​Lymphatic fluid flows

Project leader : Laura Cooper

Main supervisor(s): Prof Ganapathisubramani, Prof Tiina Roose,  Prof Geraldine Clough


The lymphatic system performs three main roles: returning interstitial fluid back into the blood stream to maintain tissue fluid homeostasis, to transport fat from the intestines and to act as a defence against foreign materials. Lymph nodes act as filters for the system, filtering the lymphatic fluid, as well as being a site for transfer of immune cells to and from the circulatory system and regulate lymph protein content. 

The aim of this project is to increase our understanding of how the lymph flows through the system by creating three dimensional fluid structure interaction models of the secondary lymphatic valves and image based modelling lymph of the nodes. It is difficult to physically study the lymphatic vessels and nodes due to their size and fragility.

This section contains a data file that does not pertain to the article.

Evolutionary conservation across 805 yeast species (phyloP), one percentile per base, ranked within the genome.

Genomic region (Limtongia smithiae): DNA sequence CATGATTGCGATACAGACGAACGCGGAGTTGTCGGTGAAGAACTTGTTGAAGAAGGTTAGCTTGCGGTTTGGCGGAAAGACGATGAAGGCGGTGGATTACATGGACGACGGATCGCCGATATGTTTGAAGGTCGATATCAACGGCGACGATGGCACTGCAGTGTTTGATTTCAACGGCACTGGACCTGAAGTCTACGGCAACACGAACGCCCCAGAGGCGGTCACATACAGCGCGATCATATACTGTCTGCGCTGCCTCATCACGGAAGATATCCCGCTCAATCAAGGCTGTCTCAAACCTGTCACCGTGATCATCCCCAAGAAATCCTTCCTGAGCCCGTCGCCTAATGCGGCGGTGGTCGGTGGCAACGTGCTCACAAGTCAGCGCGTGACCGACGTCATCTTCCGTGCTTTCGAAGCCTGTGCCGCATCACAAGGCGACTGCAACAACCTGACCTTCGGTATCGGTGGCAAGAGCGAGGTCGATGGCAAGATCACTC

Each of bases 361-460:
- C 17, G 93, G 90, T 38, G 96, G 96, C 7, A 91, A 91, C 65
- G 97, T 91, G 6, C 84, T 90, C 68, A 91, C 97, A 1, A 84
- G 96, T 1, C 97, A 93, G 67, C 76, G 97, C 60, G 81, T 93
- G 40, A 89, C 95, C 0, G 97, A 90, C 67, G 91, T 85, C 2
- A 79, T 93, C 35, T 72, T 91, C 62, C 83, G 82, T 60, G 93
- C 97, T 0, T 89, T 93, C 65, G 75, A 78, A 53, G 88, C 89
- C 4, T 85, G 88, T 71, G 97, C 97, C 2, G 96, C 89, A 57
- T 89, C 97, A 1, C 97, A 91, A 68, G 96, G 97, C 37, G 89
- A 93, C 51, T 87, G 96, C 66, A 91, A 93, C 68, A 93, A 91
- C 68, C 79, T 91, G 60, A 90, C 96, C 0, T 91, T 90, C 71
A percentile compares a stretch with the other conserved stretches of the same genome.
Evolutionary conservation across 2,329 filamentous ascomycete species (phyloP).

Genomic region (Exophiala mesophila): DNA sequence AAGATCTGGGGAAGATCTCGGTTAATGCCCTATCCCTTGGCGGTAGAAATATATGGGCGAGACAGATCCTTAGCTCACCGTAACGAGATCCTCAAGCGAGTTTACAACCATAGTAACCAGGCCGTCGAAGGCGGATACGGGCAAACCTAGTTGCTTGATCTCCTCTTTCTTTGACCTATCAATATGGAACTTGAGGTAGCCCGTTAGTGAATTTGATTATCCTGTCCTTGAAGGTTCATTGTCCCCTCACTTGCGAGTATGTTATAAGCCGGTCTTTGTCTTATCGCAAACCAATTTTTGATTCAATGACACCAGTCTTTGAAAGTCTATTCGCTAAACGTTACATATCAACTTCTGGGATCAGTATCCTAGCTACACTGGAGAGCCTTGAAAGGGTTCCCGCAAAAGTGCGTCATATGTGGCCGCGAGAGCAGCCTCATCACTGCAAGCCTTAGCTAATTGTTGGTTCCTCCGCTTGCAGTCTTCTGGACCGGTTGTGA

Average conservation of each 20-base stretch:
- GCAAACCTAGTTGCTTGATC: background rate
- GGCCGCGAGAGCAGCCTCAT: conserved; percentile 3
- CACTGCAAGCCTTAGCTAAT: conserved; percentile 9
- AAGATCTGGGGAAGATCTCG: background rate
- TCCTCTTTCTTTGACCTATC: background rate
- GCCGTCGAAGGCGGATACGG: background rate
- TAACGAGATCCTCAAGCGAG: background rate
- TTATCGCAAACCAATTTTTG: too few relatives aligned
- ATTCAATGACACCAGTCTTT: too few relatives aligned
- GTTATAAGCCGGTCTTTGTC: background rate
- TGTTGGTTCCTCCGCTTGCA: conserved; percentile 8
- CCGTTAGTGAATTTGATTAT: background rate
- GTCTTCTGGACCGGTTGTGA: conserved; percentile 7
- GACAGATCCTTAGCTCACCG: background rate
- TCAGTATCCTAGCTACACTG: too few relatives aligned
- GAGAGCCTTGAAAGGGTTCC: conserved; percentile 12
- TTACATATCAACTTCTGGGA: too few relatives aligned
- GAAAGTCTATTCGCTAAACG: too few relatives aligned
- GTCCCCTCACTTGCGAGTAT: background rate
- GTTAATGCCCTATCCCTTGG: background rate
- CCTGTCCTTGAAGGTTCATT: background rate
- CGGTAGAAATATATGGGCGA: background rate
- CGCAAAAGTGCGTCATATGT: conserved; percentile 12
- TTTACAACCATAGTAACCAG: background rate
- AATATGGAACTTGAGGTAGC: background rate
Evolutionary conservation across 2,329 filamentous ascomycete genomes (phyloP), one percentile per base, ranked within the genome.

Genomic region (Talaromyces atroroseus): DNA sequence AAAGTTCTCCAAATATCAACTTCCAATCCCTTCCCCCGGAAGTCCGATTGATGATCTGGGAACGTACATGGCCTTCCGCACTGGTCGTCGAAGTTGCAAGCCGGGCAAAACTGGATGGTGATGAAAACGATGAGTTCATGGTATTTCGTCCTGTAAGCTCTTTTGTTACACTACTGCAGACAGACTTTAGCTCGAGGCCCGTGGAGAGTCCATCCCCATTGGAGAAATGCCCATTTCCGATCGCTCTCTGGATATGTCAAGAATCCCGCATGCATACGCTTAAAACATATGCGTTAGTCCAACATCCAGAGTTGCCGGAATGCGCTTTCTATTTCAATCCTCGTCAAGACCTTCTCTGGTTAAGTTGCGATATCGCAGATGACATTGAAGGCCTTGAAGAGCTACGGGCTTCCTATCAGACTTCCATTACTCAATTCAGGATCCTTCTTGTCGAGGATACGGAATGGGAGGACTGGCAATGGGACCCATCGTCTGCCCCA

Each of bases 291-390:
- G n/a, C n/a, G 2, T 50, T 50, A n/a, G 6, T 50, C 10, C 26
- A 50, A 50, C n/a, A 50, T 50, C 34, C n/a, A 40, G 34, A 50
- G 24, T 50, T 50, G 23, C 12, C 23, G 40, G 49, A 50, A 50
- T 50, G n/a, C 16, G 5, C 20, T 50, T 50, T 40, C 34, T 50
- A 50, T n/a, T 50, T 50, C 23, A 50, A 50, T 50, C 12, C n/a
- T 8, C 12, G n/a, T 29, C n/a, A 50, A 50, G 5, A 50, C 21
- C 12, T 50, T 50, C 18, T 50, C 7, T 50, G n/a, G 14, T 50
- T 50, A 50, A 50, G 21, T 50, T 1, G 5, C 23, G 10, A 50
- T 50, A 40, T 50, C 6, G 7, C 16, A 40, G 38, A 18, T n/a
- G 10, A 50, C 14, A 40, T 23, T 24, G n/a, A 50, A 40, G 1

The lymphatic valve and surrounding wall is modelled using an idealised geometry in COMSOL Multiphysics, a commercial finite element analysis software. A material model has been found for the highly non-linear stress-strain behaviour of the wall. This is being applied to 2D and 3D models to investigate valve closure behaviour. Image based models of murine lymph nodes are being created in COMSOL Multiphysics. The images were taken using selective plane illumination microscopy and synchrotron micro computed tomography. The images are used to define the geometry and to define the permeability of the lymph node tissue to the flow of lymph. This is done by relating the grey scale values in the images to the permeability value with a linear relation. It is assumed that the lighter the grey scale, the more dense and so the less permeability the material is. The model has shown that the fluid flow pathways are affected by the internal structure of the node.